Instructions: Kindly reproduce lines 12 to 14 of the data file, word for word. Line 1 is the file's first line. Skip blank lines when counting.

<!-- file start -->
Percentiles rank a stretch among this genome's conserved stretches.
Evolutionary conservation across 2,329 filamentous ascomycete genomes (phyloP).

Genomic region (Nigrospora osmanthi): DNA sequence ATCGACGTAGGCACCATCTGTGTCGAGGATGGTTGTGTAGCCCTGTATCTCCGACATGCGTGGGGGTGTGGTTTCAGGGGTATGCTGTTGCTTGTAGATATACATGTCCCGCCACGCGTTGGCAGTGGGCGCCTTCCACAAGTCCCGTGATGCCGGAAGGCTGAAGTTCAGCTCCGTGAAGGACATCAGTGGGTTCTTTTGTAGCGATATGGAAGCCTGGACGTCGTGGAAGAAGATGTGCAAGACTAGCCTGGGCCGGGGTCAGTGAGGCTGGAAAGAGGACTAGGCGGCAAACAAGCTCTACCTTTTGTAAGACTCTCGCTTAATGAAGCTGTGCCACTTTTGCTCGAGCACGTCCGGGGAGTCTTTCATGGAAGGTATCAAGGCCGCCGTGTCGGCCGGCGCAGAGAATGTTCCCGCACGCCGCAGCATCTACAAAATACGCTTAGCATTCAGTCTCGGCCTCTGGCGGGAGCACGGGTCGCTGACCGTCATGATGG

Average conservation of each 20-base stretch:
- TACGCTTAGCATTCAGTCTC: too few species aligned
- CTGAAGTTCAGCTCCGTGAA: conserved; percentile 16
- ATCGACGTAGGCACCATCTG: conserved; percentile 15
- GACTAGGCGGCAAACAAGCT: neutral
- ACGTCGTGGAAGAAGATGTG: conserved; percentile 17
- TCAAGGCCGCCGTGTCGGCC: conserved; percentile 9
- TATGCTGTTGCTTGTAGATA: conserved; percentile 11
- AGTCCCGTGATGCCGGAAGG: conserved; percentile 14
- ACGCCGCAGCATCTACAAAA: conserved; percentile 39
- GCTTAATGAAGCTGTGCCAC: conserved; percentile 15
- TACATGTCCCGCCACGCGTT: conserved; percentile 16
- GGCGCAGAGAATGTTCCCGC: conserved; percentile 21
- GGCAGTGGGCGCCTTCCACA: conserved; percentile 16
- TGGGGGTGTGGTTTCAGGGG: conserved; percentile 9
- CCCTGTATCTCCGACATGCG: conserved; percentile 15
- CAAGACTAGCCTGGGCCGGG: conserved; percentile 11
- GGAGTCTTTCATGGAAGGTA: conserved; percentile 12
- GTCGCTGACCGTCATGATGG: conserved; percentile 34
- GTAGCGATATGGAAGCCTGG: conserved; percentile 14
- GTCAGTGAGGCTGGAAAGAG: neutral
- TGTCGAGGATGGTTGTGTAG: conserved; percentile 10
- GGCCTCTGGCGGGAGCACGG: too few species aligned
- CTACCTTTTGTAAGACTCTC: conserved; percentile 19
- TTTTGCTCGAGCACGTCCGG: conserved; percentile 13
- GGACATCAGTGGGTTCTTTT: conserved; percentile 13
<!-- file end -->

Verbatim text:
- AGTCCCGTGATGCCGGAAGG: conserved; percentile 14
- ACGCCGCAGCATCTACAAAA: conserved; percentile 39
- GCTTAATGAAGCTGTGCCAC: conserved; percentile 15